Renegade Radio's Dirty Words & Thoughts about Music

By Brian Wright-McLeod
News From Indian Country

Jimmy Wolf: A Tribute to Little Johnny Taylor [Independent]

The latest blues offering from Jimmy Wolf is an intensely soulful blast from a past tribute album of the music of Little Johnny Taylor. Taylor was born Johnny Lamont Merrett on February 11, 1943 in Gregory, Arkansas. He was active musically throughout the 1960s and ‘70s and recorded only sparingly during the 1980s and ‘90s. He continued to perform throughout America until his death on May 17, 2002.

Before moving into the blues, Taylor began performing in 1950, then later joined up with The Mighty Clouds of Joy, a traditional gospel group based in Los Angeles, California. His initial foray into recording began as an R&B artist with the Swingin’ record label. He is best known for his hit “Part Time Love” which went to Number 1 on the U.S. Billboard Charts in 1963. His second biggest song was “Everybody Knows About My Good Thing” that made it to Number 10 on the R&B charts in 1971. In total, Taylor had seven chart positions throughout his career on the US Pop and R&B Singles Charts from 1963 to 1974.

Taylor was an artist who paid his dues in the clubs that were part of the Chitlin Circuit, the string of venues located throughout the eastern, southern, and upper mid-west areas of the United States that featured African American entertainers during the era of racial segregation that ended in the 1960s. Some of the more famous locations included the Royal Peacock in Atlanta, Georgia; the Carver Theatre in Birmingham, Alabama; the Cotton Club and the Apollo Theater in New York City; and the Regal Theatre in Chicago, Illinois.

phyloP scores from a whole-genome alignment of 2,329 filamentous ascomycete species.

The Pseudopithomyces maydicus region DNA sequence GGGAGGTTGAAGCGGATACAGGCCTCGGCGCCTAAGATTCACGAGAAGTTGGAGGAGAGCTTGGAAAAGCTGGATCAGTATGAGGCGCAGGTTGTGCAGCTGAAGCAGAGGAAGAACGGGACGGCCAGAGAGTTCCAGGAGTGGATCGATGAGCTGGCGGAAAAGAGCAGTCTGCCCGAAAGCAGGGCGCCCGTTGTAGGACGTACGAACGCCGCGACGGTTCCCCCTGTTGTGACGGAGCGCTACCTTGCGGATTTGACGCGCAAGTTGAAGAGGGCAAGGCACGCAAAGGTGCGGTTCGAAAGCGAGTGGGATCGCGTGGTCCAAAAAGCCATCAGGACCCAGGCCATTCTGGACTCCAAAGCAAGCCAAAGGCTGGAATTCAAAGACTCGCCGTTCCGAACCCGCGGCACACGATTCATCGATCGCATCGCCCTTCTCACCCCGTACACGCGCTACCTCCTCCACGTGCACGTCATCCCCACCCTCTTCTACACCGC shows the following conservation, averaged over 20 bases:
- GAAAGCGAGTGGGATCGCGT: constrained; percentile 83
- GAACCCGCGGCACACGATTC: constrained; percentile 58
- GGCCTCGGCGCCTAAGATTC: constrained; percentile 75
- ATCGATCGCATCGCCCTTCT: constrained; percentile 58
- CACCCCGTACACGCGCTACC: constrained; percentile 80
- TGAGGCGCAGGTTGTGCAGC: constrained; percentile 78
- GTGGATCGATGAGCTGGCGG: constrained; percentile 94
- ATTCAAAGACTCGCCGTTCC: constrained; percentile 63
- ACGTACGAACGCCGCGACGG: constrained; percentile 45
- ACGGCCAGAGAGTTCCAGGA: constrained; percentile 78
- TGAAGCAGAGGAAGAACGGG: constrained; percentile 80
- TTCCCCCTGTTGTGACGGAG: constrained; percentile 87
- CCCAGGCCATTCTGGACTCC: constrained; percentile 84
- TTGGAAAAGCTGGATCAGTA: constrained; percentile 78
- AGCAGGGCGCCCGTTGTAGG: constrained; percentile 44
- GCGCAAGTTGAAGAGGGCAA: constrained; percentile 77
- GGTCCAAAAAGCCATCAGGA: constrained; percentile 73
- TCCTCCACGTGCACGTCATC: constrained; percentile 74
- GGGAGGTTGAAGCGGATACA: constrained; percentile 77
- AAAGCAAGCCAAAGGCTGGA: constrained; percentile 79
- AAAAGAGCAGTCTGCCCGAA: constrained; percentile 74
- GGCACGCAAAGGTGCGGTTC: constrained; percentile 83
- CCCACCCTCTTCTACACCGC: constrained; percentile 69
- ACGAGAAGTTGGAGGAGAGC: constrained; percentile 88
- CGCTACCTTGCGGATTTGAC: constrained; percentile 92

Wolf has been both a fan and a personal friend of Taylor’s and was inspired to record a tribute album to an inspirational artist. “Johnny was a friend,” Wolf said.  “We first met in 1987 at the BK Lounge in Rochester, New York.” The photos of Wolf and Taylor that are featured on the CD cover were taken in the club at different times over the years.

As time marched on in the later years of Taylor’s career, the glimmer began to fade. “We were talking about touring and recording together. There was some interest from folks in the UK but we could never get anything happening,” Wolf admitted.

“It was difficult for him to get the money that he was used to,” Wolf said, “even at the blues clubs because people didn’t know who he was up here. No booking agents seemed interested and there as just no luck booking him. Then, his health started failing and that was it.”

The catalyst for recording an album of Taylor’s original music came from a deep respect and admiration Wolf has for Taylor both as a human being and as a songwriter. “I always loved his songs and his singing,” he said. “I thought this was the best way to keep that dream we had alive. I wanted to see it though.”

And “see it through” he did. The ten-track disc burns like a wild fire as Wolf shakes out a delectable menu featuring such tasty little hotties such as “Zig Zag Lightning” from 1966, the chart-topping “Part Time Love” from 1963 and “Walking the Floor” from 1973.